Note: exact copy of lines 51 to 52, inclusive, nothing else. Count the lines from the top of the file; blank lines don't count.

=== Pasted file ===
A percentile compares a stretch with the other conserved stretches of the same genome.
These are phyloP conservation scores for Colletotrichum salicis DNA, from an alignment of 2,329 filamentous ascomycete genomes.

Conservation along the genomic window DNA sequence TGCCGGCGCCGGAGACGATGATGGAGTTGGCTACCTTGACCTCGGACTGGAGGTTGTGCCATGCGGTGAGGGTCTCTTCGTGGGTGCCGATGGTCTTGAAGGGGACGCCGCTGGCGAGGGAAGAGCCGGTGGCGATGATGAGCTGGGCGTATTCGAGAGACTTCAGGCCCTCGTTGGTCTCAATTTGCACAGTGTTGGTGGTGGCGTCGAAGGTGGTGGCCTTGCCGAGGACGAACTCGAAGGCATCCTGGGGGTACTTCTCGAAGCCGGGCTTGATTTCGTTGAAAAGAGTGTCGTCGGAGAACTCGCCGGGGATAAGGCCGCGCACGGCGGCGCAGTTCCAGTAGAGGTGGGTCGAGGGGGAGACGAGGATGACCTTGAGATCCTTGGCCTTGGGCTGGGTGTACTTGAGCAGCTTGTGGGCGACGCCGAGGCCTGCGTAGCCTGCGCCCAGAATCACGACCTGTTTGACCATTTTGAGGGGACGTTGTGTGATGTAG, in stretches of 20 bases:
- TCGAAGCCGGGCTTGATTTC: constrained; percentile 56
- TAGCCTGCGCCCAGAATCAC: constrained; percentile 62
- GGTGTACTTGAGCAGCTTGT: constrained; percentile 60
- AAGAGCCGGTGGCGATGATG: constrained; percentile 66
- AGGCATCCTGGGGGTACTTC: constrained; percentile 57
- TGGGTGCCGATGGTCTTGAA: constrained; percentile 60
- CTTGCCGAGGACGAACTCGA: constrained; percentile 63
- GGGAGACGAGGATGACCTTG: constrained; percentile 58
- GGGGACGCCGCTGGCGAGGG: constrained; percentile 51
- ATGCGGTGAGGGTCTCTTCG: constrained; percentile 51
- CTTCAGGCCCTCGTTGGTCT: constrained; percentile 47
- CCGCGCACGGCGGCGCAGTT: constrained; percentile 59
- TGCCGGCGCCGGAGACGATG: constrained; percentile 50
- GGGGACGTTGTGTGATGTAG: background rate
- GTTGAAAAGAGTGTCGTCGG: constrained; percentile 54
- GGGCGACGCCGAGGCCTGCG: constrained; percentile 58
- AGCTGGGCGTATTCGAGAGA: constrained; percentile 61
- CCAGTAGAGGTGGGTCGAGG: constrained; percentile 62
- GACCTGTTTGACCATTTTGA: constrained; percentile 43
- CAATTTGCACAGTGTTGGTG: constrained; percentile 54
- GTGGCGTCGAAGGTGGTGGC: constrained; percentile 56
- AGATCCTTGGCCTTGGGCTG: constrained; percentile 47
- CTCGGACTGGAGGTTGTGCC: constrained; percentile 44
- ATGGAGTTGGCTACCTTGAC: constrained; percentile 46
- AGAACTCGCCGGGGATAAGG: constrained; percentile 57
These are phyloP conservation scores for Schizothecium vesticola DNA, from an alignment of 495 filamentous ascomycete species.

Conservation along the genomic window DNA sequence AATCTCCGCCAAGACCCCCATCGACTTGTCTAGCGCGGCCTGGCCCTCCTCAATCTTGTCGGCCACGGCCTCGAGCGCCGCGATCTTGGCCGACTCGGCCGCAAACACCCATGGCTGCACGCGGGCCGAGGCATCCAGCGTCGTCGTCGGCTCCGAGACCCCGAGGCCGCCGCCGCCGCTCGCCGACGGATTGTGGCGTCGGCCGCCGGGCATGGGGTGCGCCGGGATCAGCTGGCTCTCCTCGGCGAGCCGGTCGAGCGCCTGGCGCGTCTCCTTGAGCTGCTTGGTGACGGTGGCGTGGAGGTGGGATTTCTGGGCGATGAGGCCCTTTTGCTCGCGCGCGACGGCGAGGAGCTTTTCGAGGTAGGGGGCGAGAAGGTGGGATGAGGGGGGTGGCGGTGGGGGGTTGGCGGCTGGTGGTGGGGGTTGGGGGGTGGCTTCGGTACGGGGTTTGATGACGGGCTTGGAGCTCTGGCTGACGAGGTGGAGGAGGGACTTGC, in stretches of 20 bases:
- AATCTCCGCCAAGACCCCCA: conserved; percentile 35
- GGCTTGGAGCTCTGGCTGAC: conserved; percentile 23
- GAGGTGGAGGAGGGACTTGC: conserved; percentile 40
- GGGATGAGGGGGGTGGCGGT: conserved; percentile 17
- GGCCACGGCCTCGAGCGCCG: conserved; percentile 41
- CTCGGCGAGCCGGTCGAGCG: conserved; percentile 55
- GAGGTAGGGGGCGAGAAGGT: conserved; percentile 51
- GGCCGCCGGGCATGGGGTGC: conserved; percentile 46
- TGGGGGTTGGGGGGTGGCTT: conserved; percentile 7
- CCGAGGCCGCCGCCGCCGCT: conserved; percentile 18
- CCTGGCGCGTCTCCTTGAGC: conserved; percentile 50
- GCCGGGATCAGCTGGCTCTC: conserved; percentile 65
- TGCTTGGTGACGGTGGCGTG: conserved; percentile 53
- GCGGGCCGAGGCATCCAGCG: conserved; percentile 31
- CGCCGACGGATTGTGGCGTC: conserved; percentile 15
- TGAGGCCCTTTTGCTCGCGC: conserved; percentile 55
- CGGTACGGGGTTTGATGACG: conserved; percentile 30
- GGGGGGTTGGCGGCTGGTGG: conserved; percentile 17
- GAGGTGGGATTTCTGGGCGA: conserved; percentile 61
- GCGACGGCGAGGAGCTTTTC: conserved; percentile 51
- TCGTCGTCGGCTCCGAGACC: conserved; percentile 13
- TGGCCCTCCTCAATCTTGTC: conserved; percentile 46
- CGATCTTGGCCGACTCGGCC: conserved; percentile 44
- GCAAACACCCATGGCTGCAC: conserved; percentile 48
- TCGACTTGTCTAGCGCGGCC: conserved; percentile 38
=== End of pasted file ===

- TCGTCGTCGGCTCCGAGACC: conserved; percentile 13
- TGGCCCTCCTCAATCTTGTC: conserved; percentile 46